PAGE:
There’s a large blowup photo/poster of famed singer Alberta Hunter in the office of the Edwards Sisters’ Realty in Harlem. Hunter’s naked body is partially covered and at the bottom of the photo is her inscription to a Charlie Parker. How the photo got to the office, who owns it and its value have baffled even experts. Less mysterious is the acclaim Hunter received—much of it as an elderly matron of the blues—as a singer and composer, and a real pioneer in the recording industry.
Hunter was born in Memphis April 1, 1895. Her mother worked as a maid in a brothel and her father, who she never knew, was a Pullman porter. She attended Grant Elementary School, despite a difficult childhood that included desertion by her father.
Hunter’s mother remarried when Hunter was 11 and had another child. Unhappy with her position in the family, she left for Chicago at age 16 with a friend, with the intention of beginning her singing career. But the expectation of earning $10 an hour singing didn’t pan out, so she worked in a boarding house making six dollars a week, including room and board. Soon afterward her mother, who had separated from her husband, joined her.
She was still a teenager when she began singing in the local bordellos before moving on for engagements at the Black and white men’s clubs. Her musical development was greatly enhanced after she began receiving lessons from Tony Jackson, a prominent pianist and teacher. Performances at Dago Frank’s, Hugh Hoskins’ Saloon, the Panama Club and most notably at the Dreamland Café, where she was featured with the immortal King Oliver and his Orchestra, bolstered her emerging popularity.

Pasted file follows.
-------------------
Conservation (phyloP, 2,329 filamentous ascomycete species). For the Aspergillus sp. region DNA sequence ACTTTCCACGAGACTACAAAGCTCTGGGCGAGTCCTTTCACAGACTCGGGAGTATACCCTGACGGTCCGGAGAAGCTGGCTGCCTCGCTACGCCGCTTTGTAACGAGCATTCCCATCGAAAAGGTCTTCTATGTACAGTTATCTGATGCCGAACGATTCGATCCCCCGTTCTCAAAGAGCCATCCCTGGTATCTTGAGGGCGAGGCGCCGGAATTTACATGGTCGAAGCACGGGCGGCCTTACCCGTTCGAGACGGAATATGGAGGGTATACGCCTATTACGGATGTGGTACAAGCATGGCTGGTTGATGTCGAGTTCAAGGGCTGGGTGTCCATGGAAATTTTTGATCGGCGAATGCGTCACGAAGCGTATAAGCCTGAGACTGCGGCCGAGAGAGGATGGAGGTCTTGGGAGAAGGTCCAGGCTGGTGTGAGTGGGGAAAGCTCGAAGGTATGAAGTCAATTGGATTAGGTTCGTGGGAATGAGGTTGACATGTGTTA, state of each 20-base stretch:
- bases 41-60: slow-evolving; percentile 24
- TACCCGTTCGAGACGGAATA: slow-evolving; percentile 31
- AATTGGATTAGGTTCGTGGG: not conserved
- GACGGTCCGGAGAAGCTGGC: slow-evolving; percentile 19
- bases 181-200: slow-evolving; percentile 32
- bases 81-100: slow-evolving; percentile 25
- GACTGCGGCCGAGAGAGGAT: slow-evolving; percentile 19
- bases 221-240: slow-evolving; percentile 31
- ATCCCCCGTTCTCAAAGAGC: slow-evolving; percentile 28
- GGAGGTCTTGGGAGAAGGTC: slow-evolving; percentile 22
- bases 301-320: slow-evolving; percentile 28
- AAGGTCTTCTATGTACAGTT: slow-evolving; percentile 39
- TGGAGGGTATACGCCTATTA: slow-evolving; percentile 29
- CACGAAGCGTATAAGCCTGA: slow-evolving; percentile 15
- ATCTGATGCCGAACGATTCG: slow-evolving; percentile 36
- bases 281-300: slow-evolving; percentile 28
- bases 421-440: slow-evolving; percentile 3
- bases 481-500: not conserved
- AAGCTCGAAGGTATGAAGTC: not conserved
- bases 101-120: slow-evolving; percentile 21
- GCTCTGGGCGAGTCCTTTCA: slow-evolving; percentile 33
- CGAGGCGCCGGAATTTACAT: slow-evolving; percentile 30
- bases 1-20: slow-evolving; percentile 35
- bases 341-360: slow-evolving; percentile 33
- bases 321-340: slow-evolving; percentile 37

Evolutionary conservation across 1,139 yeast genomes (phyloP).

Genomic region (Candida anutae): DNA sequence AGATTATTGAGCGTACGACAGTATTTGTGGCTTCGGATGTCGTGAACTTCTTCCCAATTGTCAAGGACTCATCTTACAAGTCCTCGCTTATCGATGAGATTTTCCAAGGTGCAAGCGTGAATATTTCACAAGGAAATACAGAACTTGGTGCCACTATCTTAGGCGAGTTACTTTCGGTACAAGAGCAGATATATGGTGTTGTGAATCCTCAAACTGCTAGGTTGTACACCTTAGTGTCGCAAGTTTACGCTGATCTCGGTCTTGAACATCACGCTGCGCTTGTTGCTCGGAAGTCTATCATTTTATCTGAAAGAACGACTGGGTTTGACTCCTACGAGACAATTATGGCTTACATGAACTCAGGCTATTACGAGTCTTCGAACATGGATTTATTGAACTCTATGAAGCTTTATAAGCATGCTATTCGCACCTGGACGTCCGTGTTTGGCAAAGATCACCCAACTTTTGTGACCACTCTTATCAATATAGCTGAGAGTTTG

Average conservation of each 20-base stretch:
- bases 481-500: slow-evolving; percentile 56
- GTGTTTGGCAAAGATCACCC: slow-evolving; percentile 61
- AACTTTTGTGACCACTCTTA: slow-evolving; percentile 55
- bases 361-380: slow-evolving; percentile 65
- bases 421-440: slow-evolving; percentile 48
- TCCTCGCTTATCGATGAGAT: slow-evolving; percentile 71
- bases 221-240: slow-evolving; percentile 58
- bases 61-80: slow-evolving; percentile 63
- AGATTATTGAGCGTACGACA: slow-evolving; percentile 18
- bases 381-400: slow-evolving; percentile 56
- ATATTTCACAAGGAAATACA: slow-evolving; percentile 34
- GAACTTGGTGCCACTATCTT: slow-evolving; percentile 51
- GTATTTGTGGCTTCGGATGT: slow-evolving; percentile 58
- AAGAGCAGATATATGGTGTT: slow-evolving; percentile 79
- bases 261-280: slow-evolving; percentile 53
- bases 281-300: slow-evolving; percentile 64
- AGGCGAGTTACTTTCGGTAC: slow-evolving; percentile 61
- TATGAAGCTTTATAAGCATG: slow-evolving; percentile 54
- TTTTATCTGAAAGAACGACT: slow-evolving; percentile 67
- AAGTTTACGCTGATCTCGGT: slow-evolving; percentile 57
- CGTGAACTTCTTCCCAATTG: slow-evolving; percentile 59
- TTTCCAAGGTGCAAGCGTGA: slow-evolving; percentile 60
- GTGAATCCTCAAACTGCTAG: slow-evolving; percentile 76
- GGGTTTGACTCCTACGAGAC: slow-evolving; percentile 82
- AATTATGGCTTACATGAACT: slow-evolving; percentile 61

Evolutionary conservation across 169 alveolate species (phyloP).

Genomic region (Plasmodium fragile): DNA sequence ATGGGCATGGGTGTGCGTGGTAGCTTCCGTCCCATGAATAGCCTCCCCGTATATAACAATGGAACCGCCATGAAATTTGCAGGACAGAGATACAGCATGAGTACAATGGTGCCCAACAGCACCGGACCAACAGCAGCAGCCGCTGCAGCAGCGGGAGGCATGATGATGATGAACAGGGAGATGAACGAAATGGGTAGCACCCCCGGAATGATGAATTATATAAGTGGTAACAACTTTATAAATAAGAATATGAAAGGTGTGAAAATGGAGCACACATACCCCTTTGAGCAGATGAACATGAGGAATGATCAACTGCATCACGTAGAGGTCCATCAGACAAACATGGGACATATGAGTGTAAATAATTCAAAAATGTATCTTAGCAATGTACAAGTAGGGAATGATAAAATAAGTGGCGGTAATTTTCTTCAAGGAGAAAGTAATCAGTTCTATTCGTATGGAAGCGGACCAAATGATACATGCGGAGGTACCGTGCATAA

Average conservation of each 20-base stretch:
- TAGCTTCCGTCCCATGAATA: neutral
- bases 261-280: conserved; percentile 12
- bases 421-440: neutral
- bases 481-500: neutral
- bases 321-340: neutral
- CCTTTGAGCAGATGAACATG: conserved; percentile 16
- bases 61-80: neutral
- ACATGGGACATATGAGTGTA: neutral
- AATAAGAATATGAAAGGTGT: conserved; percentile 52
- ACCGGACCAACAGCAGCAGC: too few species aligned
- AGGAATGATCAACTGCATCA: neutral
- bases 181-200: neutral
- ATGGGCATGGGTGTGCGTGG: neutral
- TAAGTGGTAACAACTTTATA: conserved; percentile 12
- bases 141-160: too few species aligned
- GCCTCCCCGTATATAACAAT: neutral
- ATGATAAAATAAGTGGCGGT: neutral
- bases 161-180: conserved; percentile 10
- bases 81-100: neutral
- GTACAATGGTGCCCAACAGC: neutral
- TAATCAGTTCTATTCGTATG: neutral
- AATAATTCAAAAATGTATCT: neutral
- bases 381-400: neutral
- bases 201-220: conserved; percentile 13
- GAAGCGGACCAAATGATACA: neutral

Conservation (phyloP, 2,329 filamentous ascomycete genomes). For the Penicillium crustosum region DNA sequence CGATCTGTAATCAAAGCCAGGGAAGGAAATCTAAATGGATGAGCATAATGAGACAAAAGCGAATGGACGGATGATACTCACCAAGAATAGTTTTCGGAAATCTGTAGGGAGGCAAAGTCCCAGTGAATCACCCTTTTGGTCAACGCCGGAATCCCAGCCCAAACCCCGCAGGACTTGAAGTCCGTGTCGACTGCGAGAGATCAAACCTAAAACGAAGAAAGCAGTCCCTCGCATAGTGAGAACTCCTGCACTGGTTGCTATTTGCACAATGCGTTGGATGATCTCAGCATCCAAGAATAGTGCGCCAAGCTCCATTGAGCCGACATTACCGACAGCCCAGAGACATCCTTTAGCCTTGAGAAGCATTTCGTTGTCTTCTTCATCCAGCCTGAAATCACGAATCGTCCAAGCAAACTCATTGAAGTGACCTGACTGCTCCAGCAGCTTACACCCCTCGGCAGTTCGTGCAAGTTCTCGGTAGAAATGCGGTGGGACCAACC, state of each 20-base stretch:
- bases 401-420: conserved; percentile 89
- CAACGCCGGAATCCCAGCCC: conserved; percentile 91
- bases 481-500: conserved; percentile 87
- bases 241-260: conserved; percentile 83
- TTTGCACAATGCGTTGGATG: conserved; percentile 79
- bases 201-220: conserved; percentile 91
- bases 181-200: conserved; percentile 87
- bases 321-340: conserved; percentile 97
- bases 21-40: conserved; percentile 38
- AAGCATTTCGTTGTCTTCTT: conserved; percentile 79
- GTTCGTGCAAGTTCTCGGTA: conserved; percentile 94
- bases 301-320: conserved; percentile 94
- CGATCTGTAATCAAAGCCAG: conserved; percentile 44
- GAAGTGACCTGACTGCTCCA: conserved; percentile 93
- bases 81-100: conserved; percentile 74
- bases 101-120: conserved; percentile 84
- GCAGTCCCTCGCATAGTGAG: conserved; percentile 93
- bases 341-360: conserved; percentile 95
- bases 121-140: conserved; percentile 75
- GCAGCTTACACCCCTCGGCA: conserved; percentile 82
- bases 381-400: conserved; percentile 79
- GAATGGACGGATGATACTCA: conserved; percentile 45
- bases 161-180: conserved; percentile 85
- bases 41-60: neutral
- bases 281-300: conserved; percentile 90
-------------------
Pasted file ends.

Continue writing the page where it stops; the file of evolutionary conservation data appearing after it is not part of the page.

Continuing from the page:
Beginning in 1917, she was featured at the Dreamland ballroom for five years, and her salary rose incrementally each year to $35 a week. During this period, she branched out to Paris and London, and the respect she received there embellished her renown in America. Along with a headlining career in clubs and onstage, Hunter devoted more time to composing songs, including “Downhearted Blues” in 1922 with Lovie Austin. She recorded the song with the pioneering record producer and pianist Perry Bradford. Later the song gained even greater recognition and royalties when recorded by the great Bessie Smith for Columbia Records, although Hunter was cheated out of the money it earned.
Recording with Bradford opened doors for opportunities with other companies, and there were sessions with Black Swan Records, putatively the first African-American owned recording company, and Paramount, Gennett, Okeh, Columbia and Victor. Under the pseudonym May Alix, she also recorded for Harmograph Records.
In 1928, Hunter had her debut as an actress, co-starring as Queenie with Paul Robeson in the London production of Jerome Kern’s “Show Boat” at Drury Lane. Meanwhile, her recording career accelerated, with a long stint at the Dorchester Hotel in London, with Jack Jackson’s Society Orchestra. Her rendition with Jackson of Cole Porter’s “Miss Otis Regrets” was widely acclaimed. She was also featured in “Radio Parade of 1935,” the first British theatrical film.